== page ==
Three things mark this election as unusual.
One is the remarkable paucity of actual policy debate. Yes, there’s been some to and fro on housing, a modicum of difference on tax generation, but outside of the narrow-cast debate on the economy very little of substance has been thriving.
Defence? Michael Fallon wants us to fear the SNP’s bid to get rid of Trident, but offers little in the form of positive defence policy for himself. Foreign Affairs? Ed Miliband briefly attended to an area that has never been an interest of his to accuse David Cameron of responsibility for migrant deaths. But foreign affairs spokesmen have been so low-key as to be rendered unpersons, barely able to stop the traffic in their own constituencies, never mind the rest of the globe around which they potter so un-noticed. Education? Once hugely controversial, with Michael Gove’s disappearance from the issue it has sunk into the backwaters of little regarded speeches and rarely referenced manifesto promises that vary imperceptibly. What about Health? Well, yes, it’s a big issue, and that one has received coverage, but only in the “we all want more health care but aren’t sure how to pay for it” sense. Welfare has just hit the headlines because Danny Alexander wants to fire the smoking gun of Tory plans to cut it drastically. Otherwise, everyone has been keen to keep their plans under wraps.
There has been some notion that this has been a much more localised election instead, although such localisation often extends little further than objections to new housing plans and a desire for more health provision (as was the case in a true blue constituency I was recently canvassing in).
Two is the impending indecisiveness of the final result. If this election produces the second hung parliament in a row, it will have dealt a decisive blow to the idea that our favoured First Past the Post system of voting essentially secures single-party governments (misleadingly also often seen as “strong”). Since this has long been one of the main reasons for continuing to uphold a manifestly disproportionate electoral system, it may be reasonable to question what the other virtues of FPTP might be, especially if the other consequence of it materialises – the forming of a government by the second placed party in terms of vote share and possibly seats. Like the Scottish referendum, the AV one may also be up for re-issue sooner than we could have imagined.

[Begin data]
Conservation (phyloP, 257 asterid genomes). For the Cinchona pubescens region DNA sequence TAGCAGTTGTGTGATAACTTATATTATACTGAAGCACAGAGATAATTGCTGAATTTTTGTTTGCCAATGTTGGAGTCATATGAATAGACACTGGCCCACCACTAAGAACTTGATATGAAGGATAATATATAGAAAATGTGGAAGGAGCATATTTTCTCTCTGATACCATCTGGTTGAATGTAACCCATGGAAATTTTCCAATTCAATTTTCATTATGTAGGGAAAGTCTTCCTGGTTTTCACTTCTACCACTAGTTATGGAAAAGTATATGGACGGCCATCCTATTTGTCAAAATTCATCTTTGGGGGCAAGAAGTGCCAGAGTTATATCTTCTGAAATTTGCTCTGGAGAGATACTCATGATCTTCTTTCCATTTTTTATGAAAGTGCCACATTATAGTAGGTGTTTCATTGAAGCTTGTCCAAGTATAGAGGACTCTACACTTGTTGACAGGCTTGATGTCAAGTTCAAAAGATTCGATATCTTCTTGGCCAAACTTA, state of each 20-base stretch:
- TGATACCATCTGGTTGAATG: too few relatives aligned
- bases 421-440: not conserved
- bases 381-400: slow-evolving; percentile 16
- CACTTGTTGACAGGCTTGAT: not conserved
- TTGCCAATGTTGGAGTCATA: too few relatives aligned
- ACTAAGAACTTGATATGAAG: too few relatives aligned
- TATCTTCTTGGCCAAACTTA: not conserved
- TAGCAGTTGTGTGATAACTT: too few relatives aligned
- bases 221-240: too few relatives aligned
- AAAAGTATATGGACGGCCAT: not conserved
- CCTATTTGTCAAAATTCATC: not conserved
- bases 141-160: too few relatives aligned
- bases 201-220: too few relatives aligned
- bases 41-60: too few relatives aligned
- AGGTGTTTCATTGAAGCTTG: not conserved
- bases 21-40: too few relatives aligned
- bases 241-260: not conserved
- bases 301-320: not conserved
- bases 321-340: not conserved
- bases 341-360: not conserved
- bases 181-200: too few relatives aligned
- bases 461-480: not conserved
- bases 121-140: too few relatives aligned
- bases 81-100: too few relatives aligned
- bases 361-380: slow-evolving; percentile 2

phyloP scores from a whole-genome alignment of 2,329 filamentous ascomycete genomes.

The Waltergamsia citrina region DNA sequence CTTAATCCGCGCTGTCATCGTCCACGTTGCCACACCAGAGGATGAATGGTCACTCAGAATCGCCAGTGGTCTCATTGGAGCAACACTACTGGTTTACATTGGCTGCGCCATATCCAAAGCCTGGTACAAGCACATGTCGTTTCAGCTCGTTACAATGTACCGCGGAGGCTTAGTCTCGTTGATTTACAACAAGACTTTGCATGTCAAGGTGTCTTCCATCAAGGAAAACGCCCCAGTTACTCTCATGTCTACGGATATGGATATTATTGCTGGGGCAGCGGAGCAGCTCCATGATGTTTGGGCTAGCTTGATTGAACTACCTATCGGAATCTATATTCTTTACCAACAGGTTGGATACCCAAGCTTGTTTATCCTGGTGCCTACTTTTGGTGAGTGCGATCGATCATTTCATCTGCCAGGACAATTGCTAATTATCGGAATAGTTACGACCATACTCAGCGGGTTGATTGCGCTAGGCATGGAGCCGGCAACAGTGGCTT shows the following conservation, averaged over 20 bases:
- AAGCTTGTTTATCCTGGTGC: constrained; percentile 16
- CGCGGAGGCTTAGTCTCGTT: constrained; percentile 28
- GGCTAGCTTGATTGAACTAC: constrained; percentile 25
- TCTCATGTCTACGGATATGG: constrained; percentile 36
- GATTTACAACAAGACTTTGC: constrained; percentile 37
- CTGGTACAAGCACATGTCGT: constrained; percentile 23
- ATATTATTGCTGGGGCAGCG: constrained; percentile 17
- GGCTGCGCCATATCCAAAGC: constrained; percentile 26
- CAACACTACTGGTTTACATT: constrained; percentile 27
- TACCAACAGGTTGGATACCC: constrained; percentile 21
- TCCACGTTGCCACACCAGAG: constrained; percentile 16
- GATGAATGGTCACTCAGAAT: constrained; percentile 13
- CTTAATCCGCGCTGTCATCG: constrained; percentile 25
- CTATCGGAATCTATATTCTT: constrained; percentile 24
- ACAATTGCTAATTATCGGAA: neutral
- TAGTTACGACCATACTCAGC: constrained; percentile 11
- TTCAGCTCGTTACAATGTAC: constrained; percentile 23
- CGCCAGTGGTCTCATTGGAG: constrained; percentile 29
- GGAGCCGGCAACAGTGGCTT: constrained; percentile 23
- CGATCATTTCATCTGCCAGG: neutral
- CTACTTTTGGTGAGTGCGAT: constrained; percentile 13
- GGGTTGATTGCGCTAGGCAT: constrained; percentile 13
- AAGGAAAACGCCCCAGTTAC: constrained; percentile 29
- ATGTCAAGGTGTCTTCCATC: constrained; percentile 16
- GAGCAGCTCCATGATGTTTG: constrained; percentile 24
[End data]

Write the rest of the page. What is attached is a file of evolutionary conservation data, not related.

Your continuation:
Mention of Scotland brings us, of course, to the third characteristic of this election. The role of the Scottish National Party, and the future of Scotland itself, has played a larger part than ever before. For the first time in over a century, a block of MPs from one part of the United Kingdom have the opportunity to significantly influence the agenda of the rest of the UK in their favour. Like the Irish Nationalist politicians before them, no-one doubts that, whatever Nicola Sturgeon may be saying for election purposes, the aim of the SNP block in the House of Commons will be to ultimately secure independence for Scotland. It is true that the party’s extraordinary success this time round has arisen in part from the failure of the three UK-wide parties to maintain the engagement of the Scots in the mundane routine of legislation. It is also true that the once dominant Labour Party has neglected its fiefdom too much and finally sent it revolting – the failing of one-party systems the world over. But it is the issue of devolution which has really spurred the SNP rise, keeping the issue of Union firmly on the Scottish agenda despite the rejection of independence last year.
Nonetheless, the eventual impact of the SNP has been exaggerated. They may become the third largest party in the Commons, but their actual ability to sway the agenda there is far more limited than the campaign paranoia has suggested. George Eaton makes the point well in the New Statesman. Nicola Sturgeon’s absolute refusal to countenance a Conservative government has in reality limited her room for manoeuvre with respect to a Labour one. She cannot act against a Labour government without incurring the significant wrath of those of her supporters who take her anti-Tory commitments at face value. Ed Miliband has actually got a pretty free space for action without SNP interference.
For all the Scottish noise and fury though, it is still England which is at the heart and centre of the election, and it is English issues – some institutional and long-term – which have moulded its course. England remains an ultra-centralised country which does not have its own dedicated government. It is a country where localism fails to engender any local support, but scepticism towards the centre also remains endemic. To have a good understanding of England today requires a strong sense of the country’s history and evolution. Robert Tombs, the author of the sort of brilliant, sympathetic and perceptive study that England is not often fortunate enough to have, has produced a wonderful distillation of some of the key aspects of England’s past that shed light on our current election. It is an article that bears further comment, but for now I urge you to read it at the New Statesman’s site.
How the three characteristics above play out after May 7th is part of the fascination of the present contest. We may know the allocation of seats on May 8th., but I suspect we will still be some way off knowing which party, and which leader, is going to be able to take us through the next few, constitutionally turbulent, years.